The United States and Morocco's "African Lion 2023" military exercises, which kicked off on Monday, will cover "almost two-thirds" of the African continent this year, said Brigadier General Brian Cashman, deputy commanding general of the US Army's Southern European Force-Africa, on Monday.
During the kick-off ceremony for this year's edition, the US military official assured that the contribution of African countries had increased with the inclusion of Tunisia, Ghana and Senegal, and recalled that the "African Lion" is "one of the largest military exercises in the world".
In this 19th edition, Cashman explained, almost 4,000 US military personnel are taking part, along with another 4,000 from other participating countries, representatives of armies from 18 countries in Africa, Europe and South America, and military observers from 20 countries.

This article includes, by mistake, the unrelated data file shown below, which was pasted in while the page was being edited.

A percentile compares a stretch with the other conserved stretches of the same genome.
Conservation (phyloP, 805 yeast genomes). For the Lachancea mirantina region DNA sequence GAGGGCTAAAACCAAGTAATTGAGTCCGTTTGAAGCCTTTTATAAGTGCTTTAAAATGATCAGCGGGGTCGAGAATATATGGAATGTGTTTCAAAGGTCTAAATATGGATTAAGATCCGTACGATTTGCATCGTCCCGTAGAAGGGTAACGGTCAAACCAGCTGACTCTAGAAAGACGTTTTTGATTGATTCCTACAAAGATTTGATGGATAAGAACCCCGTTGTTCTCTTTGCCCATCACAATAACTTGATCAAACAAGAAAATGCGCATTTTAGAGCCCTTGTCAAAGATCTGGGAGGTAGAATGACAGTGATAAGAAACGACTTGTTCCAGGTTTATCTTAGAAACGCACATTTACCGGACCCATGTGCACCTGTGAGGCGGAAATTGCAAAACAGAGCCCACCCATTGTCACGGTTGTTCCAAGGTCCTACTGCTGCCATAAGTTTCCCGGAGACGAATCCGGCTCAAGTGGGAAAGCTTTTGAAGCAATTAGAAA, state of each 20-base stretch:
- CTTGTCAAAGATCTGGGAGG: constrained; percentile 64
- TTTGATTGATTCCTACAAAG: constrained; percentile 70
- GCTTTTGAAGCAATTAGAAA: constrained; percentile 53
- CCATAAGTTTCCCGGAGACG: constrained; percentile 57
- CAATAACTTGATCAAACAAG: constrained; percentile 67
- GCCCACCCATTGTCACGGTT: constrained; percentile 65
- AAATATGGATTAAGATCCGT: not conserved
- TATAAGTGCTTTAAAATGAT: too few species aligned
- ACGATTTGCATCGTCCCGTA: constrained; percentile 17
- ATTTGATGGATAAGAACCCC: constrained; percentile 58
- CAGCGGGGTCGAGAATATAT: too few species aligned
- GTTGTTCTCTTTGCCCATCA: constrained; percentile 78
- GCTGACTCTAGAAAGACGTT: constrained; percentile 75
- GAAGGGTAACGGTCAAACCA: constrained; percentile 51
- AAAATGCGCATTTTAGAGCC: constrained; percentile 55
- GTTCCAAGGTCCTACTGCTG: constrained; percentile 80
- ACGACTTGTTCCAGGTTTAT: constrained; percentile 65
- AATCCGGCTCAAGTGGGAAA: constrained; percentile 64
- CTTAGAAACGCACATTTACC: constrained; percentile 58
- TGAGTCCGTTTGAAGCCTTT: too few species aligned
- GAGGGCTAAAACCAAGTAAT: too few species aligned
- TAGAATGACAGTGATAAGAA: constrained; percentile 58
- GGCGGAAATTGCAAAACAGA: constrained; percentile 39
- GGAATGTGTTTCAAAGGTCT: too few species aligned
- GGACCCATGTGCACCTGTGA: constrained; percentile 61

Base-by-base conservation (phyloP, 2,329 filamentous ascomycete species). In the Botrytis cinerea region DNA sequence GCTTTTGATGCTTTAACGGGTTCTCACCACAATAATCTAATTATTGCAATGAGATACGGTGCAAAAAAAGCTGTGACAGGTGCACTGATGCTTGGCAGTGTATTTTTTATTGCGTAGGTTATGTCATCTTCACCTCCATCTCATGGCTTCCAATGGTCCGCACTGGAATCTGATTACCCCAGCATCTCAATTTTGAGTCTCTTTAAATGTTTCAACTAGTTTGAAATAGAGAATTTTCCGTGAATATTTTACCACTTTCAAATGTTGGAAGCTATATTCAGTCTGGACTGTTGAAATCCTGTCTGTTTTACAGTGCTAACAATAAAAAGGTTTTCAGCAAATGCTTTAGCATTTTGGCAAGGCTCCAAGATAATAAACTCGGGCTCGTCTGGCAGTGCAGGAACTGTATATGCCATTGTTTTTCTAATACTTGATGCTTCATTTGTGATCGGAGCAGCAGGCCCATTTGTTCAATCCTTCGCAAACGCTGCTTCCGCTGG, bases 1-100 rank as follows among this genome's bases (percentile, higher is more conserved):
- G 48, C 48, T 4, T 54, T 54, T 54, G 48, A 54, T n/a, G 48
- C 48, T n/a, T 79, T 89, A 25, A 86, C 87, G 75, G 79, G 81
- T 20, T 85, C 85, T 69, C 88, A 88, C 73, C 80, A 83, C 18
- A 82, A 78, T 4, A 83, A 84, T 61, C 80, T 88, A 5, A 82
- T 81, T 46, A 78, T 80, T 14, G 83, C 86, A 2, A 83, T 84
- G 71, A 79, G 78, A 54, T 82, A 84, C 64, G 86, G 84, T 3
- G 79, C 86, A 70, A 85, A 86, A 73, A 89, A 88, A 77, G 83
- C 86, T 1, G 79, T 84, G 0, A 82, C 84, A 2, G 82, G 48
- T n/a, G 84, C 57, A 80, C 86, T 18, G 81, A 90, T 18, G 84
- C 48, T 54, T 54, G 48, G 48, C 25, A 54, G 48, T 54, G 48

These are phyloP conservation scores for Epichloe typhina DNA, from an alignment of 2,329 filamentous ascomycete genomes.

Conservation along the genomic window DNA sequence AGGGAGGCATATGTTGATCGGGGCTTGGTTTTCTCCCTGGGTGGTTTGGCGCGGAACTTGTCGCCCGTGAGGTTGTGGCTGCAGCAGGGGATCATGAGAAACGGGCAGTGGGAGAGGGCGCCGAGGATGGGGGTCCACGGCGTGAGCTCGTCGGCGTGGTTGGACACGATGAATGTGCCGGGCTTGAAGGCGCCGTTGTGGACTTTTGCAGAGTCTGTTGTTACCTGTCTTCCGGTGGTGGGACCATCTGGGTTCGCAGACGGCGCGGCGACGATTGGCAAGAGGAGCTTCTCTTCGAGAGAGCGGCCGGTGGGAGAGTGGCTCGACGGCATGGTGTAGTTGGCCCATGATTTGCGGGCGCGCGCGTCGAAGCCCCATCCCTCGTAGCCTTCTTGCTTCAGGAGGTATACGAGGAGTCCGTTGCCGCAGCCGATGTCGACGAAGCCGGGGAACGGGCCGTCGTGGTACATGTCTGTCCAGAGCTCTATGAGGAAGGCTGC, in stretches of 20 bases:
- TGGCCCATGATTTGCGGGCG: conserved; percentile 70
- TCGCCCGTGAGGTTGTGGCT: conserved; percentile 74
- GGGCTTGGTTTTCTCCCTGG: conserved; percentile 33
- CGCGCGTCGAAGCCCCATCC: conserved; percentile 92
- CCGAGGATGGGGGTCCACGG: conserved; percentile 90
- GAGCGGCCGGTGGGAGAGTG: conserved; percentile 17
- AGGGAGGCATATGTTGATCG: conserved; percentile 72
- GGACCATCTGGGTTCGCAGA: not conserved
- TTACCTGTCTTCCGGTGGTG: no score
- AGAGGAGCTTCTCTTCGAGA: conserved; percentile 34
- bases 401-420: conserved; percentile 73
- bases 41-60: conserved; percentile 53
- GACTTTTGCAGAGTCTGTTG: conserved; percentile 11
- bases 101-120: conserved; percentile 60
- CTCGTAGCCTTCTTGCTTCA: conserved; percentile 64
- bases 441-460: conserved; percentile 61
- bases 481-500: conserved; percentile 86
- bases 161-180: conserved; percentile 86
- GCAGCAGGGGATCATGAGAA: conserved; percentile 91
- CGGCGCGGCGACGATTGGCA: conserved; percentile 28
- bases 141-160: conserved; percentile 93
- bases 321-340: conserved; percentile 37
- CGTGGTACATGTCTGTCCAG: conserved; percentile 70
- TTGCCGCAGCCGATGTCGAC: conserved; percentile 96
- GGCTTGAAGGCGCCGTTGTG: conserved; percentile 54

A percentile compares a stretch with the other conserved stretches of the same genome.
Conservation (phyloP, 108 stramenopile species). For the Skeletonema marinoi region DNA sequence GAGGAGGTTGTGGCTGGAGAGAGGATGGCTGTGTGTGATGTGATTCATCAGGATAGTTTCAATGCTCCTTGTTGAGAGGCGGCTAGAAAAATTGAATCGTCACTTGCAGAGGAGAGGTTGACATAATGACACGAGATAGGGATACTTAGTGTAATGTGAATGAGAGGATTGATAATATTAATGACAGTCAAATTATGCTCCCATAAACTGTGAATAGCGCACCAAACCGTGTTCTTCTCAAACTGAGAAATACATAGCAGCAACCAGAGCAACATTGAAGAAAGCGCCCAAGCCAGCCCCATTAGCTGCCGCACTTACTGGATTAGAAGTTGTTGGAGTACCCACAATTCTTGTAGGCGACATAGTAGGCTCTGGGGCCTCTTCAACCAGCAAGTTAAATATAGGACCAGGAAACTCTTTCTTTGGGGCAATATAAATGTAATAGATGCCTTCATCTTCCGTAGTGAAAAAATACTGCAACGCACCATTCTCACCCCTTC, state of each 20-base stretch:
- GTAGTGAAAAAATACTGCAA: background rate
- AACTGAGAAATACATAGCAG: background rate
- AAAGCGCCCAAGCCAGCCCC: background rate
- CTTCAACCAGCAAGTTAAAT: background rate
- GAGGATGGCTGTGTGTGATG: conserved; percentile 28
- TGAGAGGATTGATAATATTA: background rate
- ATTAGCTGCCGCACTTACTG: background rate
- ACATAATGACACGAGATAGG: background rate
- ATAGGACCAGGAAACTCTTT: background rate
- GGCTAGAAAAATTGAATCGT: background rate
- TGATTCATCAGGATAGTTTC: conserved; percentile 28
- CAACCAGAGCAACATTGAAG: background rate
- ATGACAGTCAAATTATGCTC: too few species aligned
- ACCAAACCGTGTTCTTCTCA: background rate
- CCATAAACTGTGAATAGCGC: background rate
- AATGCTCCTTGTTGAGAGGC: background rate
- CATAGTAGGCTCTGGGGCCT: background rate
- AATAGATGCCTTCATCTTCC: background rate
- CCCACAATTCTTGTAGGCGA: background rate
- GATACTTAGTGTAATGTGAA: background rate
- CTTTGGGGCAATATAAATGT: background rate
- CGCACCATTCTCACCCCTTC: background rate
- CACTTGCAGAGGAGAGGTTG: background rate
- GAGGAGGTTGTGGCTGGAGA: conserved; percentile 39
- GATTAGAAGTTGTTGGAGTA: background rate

"The scale of participation is quite remarkable. It is testament to the significant value of this training, as proof of the growing strength of our partners," he said, adding that the aim of the exercises is to "strengthen interoperability and our ability to deal with transnational threats".
"There are more than two dozen armed conflicts in Africa right now. In West Africa we see the rapid spread of violent extremism and there are also multiple peace and humanitarian missions on the continent that need well-trained forces," he explained.
He said that Morocco's commitment to participate in the organisation of these manoeuvres, the largest in Africa and scheduled to close on the 16th of this month, is "proof of the strength of our alliance".
On the other hand, the Inspector General of the Royal Moroccan Armed Forces, Mohamed Berrid, pointed out that the training planned for this year coincides with a geopolitical and geostrategic context of crisis.
According to Berrid, this situation makes it necessary to test the ability of our forces to better understand conventional, hybrid and asymmetric challenges.
The "African Lion" manoeuvres are, according to experts, a demonstration of the strength of military cooperation between the United States and Morocco, which in recent years has adopted a roadmap for modernising its army's equipment, with France and the United States as the main suppliers.